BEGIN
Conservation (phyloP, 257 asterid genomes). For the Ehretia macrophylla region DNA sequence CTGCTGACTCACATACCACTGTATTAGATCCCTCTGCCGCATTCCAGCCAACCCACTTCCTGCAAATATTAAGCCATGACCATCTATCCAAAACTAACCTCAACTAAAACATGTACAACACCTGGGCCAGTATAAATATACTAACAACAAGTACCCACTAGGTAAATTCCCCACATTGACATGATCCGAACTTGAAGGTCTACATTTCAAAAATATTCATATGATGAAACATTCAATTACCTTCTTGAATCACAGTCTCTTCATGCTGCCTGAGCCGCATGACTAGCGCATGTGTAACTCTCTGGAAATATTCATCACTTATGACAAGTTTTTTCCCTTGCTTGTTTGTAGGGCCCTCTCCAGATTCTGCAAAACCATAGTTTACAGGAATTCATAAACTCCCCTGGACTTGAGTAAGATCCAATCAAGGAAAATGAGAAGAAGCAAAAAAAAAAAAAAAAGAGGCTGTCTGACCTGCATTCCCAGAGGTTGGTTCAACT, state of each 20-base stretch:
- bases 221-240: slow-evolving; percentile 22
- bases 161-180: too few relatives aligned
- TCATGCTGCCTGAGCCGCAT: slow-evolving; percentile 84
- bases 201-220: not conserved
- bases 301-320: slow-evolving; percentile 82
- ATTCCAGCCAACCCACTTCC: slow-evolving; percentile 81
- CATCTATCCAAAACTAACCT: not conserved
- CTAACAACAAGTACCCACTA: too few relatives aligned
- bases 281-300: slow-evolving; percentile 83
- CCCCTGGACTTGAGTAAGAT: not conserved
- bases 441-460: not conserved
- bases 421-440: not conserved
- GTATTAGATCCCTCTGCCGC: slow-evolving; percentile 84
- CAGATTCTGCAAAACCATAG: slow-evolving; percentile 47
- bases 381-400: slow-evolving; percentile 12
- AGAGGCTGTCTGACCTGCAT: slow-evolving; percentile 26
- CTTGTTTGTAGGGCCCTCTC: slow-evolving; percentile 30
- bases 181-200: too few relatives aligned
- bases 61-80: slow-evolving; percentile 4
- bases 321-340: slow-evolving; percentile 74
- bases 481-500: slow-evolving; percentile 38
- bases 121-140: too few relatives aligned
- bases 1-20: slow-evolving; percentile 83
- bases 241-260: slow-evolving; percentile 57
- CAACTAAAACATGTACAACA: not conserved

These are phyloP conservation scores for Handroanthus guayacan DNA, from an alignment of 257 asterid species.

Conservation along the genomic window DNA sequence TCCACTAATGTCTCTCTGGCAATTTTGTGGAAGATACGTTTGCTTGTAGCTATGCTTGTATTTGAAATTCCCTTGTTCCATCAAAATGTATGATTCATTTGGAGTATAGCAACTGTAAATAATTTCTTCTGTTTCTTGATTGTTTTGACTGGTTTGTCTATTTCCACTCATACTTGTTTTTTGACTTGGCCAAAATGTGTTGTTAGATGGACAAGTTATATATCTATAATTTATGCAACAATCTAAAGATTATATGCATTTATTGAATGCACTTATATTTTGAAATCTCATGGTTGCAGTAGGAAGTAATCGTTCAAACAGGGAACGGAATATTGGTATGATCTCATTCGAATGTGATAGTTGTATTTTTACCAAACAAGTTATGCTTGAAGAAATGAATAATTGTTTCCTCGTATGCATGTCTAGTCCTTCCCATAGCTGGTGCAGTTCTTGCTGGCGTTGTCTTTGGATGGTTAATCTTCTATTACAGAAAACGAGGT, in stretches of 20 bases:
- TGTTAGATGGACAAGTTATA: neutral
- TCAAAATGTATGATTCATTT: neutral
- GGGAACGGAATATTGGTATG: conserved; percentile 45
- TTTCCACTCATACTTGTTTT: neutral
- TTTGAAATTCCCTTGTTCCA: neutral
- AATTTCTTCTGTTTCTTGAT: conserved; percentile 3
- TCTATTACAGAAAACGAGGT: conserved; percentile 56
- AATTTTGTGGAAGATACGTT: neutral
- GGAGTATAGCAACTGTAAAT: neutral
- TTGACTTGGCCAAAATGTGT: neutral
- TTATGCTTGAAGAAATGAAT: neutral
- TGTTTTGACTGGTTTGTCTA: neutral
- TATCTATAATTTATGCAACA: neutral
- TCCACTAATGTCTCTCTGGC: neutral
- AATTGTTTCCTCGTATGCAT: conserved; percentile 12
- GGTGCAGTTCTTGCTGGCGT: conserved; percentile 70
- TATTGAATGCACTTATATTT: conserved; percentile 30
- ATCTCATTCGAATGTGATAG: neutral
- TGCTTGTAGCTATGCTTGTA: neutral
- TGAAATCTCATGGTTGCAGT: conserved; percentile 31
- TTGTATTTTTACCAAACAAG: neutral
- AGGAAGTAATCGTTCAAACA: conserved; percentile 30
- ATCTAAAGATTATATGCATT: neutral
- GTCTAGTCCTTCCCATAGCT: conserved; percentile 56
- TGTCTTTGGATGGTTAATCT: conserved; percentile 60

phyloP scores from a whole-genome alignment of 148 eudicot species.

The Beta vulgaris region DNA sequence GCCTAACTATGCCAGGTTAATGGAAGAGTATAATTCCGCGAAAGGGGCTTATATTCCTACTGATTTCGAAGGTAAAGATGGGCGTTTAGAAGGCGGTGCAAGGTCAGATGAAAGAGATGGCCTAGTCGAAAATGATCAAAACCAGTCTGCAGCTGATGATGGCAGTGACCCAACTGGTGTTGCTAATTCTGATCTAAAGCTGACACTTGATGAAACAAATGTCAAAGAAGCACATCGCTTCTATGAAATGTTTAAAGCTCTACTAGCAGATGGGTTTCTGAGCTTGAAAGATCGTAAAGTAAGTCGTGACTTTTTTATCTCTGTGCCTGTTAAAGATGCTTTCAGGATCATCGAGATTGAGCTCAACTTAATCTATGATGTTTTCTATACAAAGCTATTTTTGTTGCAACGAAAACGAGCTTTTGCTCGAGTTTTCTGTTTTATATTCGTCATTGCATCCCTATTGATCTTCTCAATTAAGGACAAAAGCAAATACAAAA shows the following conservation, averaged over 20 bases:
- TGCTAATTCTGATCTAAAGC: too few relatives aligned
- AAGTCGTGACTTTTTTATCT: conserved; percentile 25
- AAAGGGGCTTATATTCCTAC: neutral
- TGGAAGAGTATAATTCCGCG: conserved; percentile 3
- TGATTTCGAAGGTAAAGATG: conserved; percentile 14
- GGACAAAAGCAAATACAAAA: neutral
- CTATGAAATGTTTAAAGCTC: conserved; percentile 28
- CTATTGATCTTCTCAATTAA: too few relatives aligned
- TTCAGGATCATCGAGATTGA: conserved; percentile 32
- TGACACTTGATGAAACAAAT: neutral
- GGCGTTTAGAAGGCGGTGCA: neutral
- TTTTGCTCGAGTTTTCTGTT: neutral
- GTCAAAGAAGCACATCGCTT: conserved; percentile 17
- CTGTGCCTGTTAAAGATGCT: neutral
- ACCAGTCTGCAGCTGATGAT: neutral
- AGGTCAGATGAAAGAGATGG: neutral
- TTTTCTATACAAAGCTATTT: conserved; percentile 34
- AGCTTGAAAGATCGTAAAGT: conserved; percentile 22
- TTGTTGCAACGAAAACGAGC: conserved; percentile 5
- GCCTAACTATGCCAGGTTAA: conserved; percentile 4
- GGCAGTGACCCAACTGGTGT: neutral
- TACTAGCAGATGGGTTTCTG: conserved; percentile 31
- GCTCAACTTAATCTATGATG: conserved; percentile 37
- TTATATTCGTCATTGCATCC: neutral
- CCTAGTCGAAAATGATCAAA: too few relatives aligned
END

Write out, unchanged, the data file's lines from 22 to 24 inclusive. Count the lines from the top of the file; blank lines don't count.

- bases 481-500: slow-evolving; percentile 38
- bases 121-140: too few relatives aligned
- bases 1-20: slow-evolving; percentile 83